Canadian Media Guild member Dennis Bueckert, from the Ottawa bureau of The Canadian Press, has died suddently at the age of 57.
The following is an excerpt from an article that was posted on the CP wire Friday afternoon:
“Dennis was one of the few journalists in this country who was dedicated full-time to the environment beat on a national basis _ and dedicated is the key word,” said Scott White, editor-in-chief of The Canadian Press.
“He wrote about topics like climate change long before most people had heard of the issue. Dennis was an environmentalist away from work too. He cared deeply about Canada and the world we live in. He was a serious journalist who took his job seriously.”
“Dennis was a uniquely kind and gentle soul whose passions could be stirred, however, by his family, by his friends and by his work,” said Rob Russo, chief of the Ottawa bureau of The Canadian Press.
Born in Moose Jaw, Sask., Bueckert studied journalism at Carleton University in Ottawa. He reported for the Saint John Telegraph-Journal and Times-Globe in the mid-1970s, then moved to the Gleaner in Fredericton as an editorial writer.
He quit to study French at Universite de Neuchatel in Switzerland. On his return to Canada in 1983 he joined The Canadian Press in Montreal as a business and economics writer.
But environment and science reporting was Bueckert’s passion, and as early as 1986 he was reporting, from Ukraine, on the fallout after the nuclear power accident at Chornobyl.
In 1988 he transferred to The Canadian Press bureau in Ottawa and soon focused on environment and health policy issues, going green long before it became a widespread trend.
He covered such major international environmental conferences as the Earth Summit in Rio de Janeiro in 1993 and the population conference in Cairo in 1994. Bueckert’s early work on the subject of stem cell research helped put the issue in the news and on the public agenda.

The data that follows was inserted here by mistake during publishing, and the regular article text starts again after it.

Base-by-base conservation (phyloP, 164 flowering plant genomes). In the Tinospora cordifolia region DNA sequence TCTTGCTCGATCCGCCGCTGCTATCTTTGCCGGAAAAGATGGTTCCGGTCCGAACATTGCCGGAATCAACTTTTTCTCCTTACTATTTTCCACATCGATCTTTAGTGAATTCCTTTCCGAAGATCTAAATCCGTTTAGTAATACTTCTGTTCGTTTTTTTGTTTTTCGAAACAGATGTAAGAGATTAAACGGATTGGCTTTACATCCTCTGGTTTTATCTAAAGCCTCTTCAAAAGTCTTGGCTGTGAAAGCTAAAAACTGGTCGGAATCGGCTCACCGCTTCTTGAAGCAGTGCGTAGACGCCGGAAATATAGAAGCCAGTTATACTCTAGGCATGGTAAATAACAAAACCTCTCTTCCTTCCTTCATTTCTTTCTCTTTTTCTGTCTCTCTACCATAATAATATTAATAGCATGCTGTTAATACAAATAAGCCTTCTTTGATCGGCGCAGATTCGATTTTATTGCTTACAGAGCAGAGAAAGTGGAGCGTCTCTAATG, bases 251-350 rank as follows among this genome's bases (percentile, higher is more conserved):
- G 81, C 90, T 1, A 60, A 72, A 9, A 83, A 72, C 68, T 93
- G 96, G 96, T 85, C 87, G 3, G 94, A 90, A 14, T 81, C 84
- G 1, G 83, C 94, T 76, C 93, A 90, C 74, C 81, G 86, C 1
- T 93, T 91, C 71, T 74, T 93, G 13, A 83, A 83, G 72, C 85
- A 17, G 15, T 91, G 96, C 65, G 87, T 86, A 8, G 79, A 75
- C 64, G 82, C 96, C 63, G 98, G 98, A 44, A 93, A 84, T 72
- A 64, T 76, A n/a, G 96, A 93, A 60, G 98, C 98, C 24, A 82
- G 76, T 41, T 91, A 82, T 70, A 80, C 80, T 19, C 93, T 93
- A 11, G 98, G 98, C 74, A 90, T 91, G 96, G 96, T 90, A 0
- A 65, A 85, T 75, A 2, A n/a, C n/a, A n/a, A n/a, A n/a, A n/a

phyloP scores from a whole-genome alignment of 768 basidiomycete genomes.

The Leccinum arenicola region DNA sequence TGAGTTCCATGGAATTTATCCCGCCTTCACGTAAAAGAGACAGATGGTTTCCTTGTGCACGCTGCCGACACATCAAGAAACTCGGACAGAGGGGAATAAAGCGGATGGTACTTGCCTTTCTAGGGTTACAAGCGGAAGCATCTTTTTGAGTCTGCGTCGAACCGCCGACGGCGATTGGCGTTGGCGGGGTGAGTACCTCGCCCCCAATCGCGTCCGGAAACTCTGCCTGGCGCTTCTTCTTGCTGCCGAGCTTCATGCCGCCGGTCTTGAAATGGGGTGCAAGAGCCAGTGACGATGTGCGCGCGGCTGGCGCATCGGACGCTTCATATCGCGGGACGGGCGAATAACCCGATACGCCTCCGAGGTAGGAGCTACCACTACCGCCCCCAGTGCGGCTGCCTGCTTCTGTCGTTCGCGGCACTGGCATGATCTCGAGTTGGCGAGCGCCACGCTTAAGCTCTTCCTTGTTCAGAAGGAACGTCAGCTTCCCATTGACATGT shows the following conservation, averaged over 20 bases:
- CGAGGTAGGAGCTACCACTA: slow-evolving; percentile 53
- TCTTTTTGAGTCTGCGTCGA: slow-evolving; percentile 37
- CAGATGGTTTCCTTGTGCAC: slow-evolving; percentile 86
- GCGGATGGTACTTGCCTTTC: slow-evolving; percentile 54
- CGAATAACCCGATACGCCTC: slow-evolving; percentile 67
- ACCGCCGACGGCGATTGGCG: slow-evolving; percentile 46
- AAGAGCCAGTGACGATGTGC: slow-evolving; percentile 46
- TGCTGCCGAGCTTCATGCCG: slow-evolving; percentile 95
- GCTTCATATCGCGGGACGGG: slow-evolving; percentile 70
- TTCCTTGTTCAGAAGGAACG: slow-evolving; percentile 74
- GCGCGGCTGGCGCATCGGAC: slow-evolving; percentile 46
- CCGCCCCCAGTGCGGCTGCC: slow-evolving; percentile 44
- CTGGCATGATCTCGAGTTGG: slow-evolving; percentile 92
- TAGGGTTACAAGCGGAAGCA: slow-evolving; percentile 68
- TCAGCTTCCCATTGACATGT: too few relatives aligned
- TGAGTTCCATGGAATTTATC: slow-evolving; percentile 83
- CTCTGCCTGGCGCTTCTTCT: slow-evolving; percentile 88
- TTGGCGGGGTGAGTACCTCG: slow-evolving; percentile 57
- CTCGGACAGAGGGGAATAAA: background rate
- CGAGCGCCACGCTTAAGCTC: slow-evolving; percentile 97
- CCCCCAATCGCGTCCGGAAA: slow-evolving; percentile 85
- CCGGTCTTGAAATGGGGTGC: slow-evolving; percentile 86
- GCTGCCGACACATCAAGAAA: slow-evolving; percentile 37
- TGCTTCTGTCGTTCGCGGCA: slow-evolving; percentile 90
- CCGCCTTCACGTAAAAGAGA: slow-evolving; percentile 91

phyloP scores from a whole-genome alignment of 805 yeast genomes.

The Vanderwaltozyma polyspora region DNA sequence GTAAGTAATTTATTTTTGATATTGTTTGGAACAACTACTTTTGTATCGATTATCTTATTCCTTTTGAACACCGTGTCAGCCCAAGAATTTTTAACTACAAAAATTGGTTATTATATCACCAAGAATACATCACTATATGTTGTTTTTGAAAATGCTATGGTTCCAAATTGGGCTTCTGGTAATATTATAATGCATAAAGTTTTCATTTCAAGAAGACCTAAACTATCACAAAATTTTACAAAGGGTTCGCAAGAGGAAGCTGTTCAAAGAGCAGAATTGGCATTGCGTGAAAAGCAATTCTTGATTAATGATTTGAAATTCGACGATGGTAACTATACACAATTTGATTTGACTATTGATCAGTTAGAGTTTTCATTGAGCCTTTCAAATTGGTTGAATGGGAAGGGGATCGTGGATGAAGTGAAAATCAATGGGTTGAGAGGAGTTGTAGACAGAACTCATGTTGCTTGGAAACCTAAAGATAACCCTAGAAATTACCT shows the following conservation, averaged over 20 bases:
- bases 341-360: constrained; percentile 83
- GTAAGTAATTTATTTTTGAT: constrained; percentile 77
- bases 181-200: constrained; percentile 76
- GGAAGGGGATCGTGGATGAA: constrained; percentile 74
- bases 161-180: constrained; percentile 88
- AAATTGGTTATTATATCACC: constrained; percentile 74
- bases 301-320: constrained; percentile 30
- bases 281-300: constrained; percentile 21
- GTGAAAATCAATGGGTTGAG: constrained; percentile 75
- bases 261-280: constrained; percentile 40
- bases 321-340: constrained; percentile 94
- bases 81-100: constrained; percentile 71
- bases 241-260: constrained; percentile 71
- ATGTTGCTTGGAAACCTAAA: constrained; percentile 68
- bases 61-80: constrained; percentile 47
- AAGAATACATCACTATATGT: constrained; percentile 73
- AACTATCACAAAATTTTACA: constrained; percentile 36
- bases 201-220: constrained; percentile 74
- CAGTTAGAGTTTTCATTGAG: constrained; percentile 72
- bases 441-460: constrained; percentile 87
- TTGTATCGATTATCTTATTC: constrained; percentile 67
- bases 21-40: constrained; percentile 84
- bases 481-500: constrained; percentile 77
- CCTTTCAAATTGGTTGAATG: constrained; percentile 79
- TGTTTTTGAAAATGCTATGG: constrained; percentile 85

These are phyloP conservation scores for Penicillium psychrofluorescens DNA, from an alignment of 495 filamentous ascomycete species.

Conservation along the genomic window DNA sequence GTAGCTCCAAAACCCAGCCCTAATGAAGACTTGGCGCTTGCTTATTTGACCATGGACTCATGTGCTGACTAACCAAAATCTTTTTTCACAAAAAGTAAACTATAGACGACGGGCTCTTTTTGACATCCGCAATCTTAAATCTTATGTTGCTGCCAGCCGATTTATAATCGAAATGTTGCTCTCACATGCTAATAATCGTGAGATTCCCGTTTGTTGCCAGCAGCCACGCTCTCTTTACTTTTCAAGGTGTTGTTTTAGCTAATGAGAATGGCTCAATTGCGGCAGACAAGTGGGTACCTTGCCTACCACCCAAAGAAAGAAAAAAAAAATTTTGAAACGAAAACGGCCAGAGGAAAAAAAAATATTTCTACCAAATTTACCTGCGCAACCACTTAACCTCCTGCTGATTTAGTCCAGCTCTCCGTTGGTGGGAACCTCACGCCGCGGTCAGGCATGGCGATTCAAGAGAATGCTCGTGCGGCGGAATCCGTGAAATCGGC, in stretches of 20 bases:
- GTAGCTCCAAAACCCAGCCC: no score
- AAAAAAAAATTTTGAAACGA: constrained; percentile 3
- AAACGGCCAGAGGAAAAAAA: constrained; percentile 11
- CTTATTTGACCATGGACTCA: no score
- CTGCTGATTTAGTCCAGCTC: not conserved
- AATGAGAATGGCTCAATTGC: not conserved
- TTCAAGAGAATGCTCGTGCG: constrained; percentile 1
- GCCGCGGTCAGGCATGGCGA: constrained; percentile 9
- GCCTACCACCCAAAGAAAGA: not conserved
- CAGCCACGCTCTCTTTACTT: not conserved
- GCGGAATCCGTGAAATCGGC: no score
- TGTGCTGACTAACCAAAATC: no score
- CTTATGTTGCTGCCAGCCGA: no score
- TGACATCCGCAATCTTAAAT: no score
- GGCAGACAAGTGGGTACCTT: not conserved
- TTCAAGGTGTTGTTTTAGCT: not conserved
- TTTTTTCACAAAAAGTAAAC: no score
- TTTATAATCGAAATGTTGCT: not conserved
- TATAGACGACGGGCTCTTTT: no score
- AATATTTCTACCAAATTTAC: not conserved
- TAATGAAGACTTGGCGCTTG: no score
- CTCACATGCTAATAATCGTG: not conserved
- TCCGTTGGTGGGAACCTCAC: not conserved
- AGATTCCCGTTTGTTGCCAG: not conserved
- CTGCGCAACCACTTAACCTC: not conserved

In 1998 he was a finalist for the Michener Award for meritorious public service in journalism for his persistent digging on the plight of hepatitis C patients who contracted the disease through tainted blood. Bueckert was also regularly honoured with internal CP awards for reporting and writing.
In 2005 and 2006 he was asked to act as a juror for the $75,000 Grantham Prize for Excellence in Reporting on the Environment, in recognition of his stature as an environment reporter. The award is open to American and Canadian journalists.
Russo said Bueckert’s last major piece for CP, a story on how the murder of millionaire Glen Davis had dealt a major blow to several conservation groups by eliminating their biggest benefactor, could only have been written by someone who had his in-depth knowledge of the beat.
“It was important and insightful journalism.”
Colin Perkel, CMG branch president at CP, adds: “Dennis was quiet, thoughtful and a real gentleman. As a reporter, he was dedicated to his craft and garnered the respect of those he dealt with. As a union member, he was solid and dependable.”
The funeral will be held Tuesday, August 7 at Ottawa Mennonite Church at 2:30 pm. A public reception will be held at the church, starting at approximately 5 pm. In lieu of flowers, the family would appreciate donations to the Mennonite Central Committee (www.mcc.org/canada) or the Sierra Club of Canada (www.sierraclub.ca). The Canadian Media Guild has made a donation on members’ behalf.
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